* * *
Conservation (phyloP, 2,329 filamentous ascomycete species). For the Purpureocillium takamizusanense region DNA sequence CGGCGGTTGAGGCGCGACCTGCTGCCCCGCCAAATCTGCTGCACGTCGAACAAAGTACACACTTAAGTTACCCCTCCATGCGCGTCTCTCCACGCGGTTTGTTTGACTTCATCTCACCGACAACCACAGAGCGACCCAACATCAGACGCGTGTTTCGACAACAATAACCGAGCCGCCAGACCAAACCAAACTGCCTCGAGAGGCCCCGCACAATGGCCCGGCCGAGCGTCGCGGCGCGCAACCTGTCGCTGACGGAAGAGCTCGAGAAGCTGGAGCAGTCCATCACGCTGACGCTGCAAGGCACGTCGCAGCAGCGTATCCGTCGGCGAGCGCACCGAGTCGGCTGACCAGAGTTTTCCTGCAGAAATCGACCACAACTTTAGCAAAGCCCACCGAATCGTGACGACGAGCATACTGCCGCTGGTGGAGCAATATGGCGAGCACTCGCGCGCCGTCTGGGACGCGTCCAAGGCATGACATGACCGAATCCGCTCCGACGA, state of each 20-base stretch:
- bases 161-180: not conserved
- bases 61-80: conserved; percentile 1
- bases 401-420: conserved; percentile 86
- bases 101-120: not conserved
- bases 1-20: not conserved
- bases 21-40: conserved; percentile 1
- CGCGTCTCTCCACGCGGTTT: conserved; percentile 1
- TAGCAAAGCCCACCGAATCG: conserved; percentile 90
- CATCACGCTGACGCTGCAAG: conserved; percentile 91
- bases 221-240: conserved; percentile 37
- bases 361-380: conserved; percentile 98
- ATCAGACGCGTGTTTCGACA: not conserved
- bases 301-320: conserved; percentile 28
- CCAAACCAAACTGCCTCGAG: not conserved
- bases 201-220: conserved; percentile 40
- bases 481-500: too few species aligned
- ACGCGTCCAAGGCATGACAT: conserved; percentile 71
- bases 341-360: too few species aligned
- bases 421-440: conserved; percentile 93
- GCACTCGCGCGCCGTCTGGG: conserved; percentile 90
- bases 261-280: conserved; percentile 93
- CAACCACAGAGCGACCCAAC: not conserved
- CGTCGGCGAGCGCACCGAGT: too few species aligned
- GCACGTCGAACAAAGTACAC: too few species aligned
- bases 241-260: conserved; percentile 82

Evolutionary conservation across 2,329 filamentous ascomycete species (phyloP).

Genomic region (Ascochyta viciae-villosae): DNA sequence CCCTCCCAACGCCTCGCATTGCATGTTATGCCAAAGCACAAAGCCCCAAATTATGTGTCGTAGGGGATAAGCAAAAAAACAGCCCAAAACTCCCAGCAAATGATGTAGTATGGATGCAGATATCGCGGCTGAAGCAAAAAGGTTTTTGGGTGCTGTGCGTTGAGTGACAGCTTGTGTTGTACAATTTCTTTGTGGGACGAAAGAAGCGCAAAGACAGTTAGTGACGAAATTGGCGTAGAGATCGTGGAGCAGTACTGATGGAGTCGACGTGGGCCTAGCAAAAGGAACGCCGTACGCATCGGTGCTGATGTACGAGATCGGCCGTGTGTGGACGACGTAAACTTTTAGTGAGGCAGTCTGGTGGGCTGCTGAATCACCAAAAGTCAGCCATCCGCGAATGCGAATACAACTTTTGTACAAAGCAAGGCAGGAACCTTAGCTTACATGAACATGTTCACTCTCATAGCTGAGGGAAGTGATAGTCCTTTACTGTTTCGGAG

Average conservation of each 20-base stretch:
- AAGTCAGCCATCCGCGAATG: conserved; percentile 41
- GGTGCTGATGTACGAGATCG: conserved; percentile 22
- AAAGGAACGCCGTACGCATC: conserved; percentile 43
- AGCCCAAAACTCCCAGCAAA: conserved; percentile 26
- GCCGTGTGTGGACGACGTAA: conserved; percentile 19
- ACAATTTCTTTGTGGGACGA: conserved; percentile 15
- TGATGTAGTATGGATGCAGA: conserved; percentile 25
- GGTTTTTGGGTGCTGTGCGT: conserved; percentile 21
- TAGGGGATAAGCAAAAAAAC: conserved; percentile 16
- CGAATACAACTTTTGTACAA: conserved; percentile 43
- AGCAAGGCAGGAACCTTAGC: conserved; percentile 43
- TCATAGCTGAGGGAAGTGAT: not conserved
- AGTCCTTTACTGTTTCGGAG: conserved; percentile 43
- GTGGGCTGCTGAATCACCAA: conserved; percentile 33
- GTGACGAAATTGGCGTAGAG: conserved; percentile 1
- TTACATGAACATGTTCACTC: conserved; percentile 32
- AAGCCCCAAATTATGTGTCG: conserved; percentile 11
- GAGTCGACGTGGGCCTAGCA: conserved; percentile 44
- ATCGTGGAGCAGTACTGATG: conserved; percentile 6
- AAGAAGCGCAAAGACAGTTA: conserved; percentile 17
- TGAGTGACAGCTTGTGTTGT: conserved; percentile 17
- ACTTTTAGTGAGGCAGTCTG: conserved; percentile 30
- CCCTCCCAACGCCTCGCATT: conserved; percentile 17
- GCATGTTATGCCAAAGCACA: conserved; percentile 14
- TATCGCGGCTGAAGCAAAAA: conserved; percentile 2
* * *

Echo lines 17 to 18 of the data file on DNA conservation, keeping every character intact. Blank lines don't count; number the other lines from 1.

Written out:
- bases 481-500: too few species aligned
- ACGCGTCCAAGGCATGACAT: conserved; percentile 71